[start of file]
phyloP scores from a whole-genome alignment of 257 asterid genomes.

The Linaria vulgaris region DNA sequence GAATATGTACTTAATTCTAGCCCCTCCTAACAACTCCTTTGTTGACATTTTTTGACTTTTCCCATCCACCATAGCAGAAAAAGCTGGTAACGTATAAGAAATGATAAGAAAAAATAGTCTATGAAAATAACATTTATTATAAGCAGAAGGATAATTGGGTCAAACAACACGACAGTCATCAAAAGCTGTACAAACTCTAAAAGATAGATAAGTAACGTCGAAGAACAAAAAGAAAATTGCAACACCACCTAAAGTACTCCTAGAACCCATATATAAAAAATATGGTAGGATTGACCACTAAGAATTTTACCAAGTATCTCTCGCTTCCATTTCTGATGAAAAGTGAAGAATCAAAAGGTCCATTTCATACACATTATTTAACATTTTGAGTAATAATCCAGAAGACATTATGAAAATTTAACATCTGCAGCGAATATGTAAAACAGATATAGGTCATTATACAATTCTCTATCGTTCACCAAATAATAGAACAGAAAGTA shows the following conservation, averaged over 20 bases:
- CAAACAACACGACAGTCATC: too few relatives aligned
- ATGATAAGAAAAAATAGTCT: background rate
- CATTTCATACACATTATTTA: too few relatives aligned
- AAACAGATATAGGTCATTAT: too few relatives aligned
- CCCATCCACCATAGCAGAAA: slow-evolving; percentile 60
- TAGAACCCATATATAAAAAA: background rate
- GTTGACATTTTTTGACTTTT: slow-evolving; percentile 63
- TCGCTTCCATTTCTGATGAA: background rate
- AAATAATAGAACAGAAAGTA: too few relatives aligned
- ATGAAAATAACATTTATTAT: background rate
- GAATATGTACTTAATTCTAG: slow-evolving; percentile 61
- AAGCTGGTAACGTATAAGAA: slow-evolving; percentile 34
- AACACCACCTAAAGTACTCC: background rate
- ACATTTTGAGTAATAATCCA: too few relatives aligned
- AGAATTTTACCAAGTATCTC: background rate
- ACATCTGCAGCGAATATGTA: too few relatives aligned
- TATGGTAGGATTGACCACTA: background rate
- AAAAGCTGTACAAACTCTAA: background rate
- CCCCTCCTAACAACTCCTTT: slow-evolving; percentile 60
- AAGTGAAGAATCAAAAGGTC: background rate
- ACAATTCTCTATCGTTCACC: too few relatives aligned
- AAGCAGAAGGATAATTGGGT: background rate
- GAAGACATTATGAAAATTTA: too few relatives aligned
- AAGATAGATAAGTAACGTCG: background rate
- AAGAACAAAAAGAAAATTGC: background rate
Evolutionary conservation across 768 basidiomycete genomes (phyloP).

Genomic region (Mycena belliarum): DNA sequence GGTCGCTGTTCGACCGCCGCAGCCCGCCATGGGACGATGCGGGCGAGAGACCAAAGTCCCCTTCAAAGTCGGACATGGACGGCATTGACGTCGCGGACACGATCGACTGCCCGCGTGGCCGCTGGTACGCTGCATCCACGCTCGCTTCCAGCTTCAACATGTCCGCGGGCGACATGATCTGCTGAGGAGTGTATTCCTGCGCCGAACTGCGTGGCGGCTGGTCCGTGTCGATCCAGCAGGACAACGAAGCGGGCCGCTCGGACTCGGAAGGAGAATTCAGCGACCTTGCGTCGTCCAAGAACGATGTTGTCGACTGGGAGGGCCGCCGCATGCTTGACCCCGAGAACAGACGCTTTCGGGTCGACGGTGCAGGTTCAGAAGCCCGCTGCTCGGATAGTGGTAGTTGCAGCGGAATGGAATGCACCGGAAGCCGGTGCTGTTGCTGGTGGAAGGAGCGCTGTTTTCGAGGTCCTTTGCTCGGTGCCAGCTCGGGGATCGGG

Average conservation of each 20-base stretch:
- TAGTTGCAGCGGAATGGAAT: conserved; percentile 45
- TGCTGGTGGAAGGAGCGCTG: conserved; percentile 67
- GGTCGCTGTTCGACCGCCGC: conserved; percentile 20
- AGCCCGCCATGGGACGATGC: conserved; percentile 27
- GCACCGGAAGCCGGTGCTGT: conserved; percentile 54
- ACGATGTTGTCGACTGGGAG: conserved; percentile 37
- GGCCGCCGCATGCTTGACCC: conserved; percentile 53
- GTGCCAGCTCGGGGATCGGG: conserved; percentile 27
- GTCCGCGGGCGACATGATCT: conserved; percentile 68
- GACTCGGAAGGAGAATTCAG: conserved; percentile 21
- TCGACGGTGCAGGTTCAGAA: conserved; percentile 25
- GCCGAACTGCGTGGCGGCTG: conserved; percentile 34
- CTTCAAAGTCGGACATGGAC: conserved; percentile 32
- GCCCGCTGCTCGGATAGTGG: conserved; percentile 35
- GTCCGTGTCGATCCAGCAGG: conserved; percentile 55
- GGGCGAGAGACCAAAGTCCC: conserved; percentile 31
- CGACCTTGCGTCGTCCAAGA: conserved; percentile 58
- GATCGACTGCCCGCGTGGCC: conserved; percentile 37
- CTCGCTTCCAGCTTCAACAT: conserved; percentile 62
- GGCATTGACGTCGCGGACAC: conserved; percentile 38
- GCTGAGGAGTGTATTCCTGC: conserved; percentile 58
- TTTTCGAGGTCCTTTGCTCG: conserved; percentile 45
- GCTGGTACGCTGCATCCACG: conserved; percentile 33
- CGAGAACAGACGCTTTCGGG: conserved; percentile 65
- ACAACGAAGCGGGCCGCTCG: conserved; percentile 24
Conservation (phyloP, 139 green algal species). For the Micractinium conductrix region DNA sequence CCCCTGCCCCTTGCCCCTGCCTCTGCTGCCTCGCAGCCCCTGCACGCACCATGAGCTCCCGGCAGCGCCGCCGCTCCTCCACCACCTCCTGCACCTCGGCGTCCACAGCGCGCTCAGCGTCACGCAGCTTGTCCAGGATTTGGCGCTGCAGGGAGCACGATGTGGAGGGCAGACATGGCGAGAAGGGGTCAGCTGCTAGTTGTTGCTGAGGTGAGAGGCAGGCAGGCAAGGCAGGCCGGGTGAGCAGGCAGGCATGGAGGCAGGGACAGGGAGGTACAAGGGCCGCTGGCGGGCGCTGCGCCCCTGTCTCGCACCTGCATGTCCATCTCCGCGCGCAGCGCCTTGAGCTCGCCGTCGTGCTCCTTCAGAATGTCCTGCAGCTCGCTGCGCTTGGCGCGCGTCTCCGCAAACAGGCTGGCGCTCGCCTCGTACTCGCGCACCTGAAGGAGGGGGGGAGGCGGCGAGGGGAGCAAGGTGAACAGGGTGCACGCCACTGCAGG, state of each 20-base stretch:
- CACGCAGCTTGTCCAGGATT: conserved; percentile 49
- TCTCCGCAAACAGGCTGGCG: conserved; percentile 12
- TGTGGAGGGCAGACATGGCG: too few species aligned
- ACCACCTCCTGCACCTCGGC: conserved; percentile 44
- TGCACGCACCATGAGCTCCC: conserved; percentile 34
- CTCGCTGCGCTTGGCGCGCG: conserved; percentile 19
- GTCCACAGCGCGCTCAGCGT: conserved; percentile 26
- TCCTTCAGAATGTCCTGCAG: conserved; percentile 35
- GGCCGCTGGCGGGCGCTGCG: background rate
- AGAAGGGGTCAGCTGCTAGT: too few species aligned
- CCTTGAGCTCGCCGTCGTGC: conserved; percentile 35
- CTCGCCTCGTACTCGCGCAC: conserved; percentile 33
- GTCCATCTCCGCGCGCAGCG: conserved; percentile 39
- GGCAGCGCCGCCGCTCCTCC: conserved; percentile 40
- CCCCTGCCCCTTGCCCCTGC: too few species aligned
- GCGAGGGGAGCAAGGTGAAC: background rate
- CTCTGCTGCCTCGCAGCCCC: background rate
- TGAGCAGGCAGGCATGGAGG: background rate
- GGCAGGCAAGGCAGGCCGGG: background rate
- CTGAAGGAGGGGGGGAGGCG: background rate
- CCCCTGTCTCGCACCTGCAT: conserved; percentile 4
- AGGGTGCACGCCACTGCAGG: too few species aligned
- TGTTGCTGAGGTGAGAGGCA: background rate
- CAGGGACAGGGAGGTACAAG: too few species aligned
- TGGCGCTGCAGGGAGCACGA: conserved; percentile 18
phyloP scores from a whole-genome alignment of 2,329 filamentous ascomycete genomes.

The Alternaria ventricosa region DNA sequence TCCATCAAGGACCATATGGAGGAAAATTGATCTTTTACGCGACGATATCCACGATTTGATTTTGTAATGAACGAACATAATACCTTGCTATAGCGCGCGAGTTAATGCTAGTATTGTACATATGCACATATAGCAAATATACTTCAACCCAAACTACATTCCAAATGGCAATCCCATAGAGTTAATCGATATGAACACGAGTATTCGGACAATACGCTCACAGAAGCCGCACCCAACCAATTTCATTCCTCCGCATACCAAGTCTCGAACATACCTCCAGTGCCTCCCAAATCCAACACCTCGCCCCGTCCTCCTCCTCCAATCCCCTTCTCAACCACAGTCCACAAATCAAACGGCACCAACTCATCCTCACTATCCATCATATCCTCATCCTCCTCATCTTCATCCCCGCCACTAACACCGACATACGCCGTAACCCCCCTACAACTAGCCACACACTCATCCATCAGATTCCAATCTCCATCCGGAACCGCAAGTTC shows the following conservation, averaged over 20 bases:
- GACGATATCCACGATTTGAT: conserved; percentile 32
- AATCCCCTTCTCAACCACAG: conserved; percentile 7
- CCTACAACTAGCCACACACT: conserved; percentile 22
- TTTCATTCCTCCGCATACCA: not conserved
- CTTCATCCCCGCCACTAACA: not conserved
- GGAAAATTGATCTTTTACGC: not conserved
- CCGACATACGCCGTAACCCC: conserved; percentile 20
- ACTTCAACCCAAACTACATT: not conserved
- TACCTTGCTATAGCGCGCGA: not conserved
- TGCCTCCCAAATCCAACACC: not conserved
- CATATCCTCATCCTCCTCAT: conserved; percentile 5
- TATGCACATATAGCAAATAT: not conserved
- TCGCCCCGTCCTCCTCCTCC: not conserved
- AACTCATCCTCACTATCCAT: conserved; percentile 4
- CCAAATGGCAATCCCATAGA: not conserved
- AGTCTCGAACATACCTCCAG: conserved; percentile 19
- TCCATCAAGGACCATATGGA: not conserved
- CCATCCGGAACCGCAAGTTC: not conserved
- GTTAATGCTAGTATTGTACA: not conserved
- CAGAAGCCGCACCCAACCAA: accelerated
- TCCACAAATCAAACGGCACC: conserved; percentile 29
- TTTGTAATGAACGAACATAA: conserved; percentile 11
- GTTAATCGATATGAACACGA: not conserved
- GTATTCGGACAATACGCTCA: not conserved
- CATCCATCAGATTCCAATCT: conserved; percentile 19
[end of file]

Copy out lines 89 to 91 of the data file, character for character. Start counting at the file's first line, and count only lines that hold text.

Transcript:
- GGAAAATTGATCTTTTACGC: not conserved
- CCGACATACGCCGTAACCCC: conserved; percentile 20
- ACTTCAACCCAAACTACATT: not conserved